business processes / procedures / scenarios
business value / risk / case
business rules / models
Moreover, references to the keywords in the table of contents and in the list of sources were excluded.
The results are interesting: CPRE Foundation is an excellent choice for women, mainly – but not only – because of its strong emphasis on natural language as an instrument to describe requirements. CPRE Elicitation is the most interesting curriculum when it comes to business and legal issues.
Because of the labeling-effect, the wording of Requirements Engineering curricula needs to emphasize the close connections to business, language and law as much as possible. Redesigning computer science curricula can improve their attractiveness enormously: At Carnegie Mellon the percentage of women entering the School of Computer Science rose from 7% in 1995 to 42% in 2000 [MAF02]. The measures that were taken to increase that number include a stronger focus on
Research also indicates that integrating engineering into summer courses, i.e. additional classes held in the summer, is a very effective approach to make engineering more attractive to women [GRA13]. In the German-speaking world, the Ditact initiative is an excellent example.
Ditact is a gender-affirmation program at the University of Salzburg, Austria, offering to women almost 40 summer courses in various fields of information technology at a low price. The goal of Ditact is to encourage women to enter the information technology industry.
A core element of the Ditact course offering is Requirements Engineering. Participants are prepared for the CPRE Foundation level exam. As Alexandra Kreuzeder, project manager at Ditact, states: “Requirements Engineering is an important subject within IT. Ditact wants to convey more information to women about what the job of a Requirements Engineer entails, to motivate women to take part in our courses, take the certification exam and work successfully as Requirements Engineers.”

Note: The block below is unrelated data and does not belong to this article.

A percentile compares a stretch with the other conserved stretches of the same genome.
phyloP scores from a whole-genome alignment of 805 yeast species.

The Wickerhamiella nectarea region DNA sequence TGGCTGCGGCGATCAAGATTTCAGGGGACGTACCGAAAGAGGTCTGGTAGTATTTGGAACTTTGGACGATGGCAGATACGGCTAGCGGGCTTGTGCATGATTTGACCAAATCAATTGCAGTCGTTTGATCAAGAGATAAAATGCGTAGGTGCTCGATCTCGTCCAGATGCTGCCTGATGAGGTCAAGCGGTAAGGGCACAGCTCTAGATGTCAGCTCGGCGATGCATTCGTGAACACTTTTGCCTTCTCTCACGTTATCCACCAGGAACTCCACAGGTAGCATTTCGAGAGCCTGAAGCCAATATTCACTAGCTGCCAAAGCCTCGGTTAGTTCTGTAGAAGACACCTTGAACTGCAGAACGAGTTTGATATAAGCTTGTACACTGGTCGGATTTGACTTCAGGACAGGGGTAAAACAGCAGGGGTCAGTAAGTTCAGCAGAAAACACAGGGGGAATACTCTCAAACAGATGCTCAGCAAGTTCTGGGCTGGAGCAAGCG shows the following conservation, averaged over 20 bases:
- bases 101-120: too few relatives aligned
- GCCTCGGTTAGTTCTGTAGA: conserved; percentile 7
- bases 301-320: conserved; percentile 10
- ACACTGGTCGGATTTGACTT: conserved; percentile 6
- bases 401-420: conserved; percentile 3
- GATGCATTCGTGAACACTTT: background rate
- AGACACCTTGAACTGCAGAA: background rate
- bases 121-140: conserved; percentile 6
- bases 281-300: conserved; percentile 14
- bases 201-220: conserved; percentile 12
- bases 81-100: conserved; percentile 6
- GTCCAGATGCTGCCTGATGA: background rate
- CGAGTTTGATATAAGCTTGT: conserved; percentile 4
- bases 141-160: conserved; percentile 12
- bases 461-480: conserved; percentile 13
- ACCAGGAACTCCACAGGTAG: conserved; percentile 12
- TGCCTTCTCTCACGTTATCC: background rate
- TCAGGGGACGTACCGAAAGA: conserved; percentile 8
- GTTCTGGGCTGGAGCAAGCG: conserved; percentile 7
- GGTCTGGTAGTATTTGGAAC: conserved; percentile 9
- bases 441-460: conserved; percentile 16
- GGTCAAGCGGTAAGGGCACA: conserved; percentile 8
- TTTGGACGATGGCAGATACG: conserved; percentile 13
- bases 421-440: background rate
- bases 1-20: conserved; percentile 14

Maria-Therese Teichmann, the designer of the Requirements Engineering course at Ditact, is well aware of the importance of emphasizing how well Requirements Engineering bridges the gap between technology-related issues and non-technology topics: “When designing the training, I stressed particularly how helpful knowledge of the application domain is. Business, natural language and contractual issues are at the core of the course, supplemented with many examples from my 15-year career as a Requirements Engineer.”
One of the participants, Eva Gebetsroither, states: “Working as a technical translator, I first came in touch with Requirements Engineering by translating requirements specification documents. Over the years, I got deeper into Requirements Engineering and focused on the topic of how to write good requirements in natural language. Meanwhile I also stepped into UML and for several years I have been doing CPRE training for requirements engineers. For me, Requirements Engineering is a wonderful mix of technical and non-technical methods, which enables me to use my language skills to contribute to quality and ultimately to customer satisfaction in IT projects.”
Another participant, Corinna Unterfurtner, adds: “Even though I had already studied Public Relations and Corporate Communication, it was the Requirements Engineering course at Ditact that provided the biggest boost to my career. I found a job as a Project and Requirements Manager for a software company developing ERP-software and I am totally satisfied with it.”